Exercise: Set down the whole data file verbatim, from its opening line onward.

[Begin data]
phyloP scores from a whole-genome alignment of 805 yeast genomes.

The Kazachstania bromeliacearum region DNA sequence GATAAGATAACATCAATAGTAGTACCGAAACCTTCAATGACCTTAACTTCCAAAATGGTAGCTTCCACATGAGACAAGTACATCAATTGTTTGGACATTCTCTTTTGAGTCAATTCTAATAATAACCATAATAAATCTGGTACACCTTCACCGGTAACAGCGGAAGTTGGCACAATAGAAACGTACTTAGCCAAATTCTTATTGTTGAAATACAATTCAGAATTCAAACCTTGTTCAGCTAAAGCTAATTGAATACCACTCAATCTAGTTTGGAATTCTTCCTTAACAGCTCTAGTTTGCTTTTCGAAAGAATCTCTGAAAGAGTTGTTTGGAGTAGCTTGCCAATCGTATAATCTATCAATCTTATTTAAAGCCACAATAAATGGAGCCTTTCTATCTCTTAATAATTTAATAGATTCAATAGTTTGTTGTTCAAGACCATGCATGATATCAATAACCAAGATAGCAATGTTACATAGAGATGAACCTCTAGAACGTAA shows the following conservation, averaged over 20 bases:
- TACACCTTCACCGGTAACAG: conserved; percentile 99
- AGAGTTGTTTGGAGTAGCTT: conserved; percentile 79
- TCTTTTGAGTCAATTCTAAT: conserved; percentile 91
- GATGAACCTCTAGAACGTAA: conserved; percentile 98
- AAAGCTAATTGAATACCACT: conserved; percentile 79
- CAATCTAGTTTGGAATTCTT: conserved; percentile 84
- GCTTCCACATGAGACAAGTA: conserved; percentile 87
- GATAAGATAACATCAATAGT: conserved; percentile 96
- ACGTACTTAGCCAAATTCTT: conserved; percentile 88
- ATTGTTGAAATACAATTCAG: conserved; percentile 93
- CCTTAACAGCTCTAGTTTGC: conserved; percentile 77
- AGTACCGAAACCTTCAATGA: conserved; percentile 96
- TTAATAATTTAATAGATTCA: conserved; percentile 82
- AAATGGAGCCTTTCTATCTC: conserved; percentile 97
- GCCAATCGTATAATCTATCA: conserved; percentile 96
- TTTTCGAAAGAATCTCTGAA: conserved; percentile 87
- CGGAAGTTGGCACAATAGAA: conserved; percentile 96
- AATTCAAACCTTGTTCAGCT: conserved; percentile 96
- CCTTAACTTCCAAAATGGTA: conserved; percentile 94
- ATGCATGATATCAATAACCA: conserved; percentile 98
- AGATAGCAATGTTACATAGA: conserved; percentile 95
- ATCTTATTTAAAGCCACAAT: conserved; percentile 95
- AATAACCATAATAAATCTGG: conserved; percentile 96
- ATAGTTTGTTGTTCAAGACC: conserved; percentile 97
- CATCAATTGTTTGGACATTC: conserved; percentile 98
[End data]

phyloP scores from a whole-genome alignment of 805 yeast genomes.

The Kazachstania bromeliacearum region DNA sequence GATAAGATAACATCAATAGTAGTACCGAAACCTTCAATGACCTTAACTTCCAAAATGGTAGCTTCCACATGAGACAAGTACATCAATTGTTTGGACATTCTCTTTTGAGTCAATTCTAATAATAACCATAATAAATCTGGTACACCTTCACCGGTAACAGCGGAAGTTGGCACAATAGAAACGTACTTAGCCAAATTCTTATTGTTGAAATACAATTCAGAATTCAAACCTTGTTCAGCTAAAGCTAATTGAATACCACTCAATCTAGTTTGGAATTCTTCCTTAACAGCTCTAGTTTGCTTTTCGAAAGAATCTCTGAAAGAGTTGTTTGGAGTAGCTTGCCAATCGTATAATCTATCAATCTTATTTAAAGCCACAATAAATGGAGCCTTTCTATCTCTTAATAATTTAATAGATTCAATAGTTTGTTGTTCAAGACCATGCATGATATCAATAACCAAGATAGCAATGTTACATAGAGATGAACCTCTAGAACGTAA shows the following conservation, averaged over 20 bases:
- TACACCTTCACCGGTAACAG: conserved; percentile 99
- AGAGTTGTTTGGAGTAGCTT: conserved; percentile 79
- TCTTTTGAGTCAATTCTAAT: conserved; percentile 91
- GATGAACCTCTAGAACGTAA: conserved; percentile 98
- AAAGCTAATTGAATACCACT: conserved; percentile 79
- CAATCTAGTTTGGAATTCTT: conserved; percentile 84
- GCTTCCACATGAGACAAGTA: conserved; percentile 87
- GATAAGATAACATCAATAGT: conserved; percentile 96
- ACGTACTTAGCCAAATTCTT: conserved; percentile 88
- ATTGTTGAAATACAATTCAG: conserved; percentile 93
- CCTTAACAGCTCTAGTTTGC: conserved; percentile 77
- AGTACCGAAACCTTCAATGA: conserved; percentile 96
- TTAATAATTTAATAGATTCA: conserved; percentile 82
- AAATGGAGCCTTTCTATCTC: conserved; percentile 97
- GCCAATCGTATAATCTATCA: conserved; percentile 96
- TTTTCGAAAGAATCTCTGAA: conserved; percentile 87
- CGGAAGTTGGCACAATAGAA: conserved; percentile 96
- AATTCAAACCTTGTTCAGCT: conserved; percentile 96
- CCTTAACTTCCAAAATGGTA: conserved; percentile 94
- ATGCATGATATCAATAACCA: conserved; percentile 98
- AGATAGCAATGTTACATAGA: conserved; percentile 95
- ATCTTATTTAAAGCCACAAT: conserved; percentile 95
- AATAACCATAATAAATCTGG: conserved; percentile 96
- ATAGTTTGTTGTTCAAGACC: conserved; percentile 97
- CATCAATTGTTTGGACATTC: conserved; percentile 98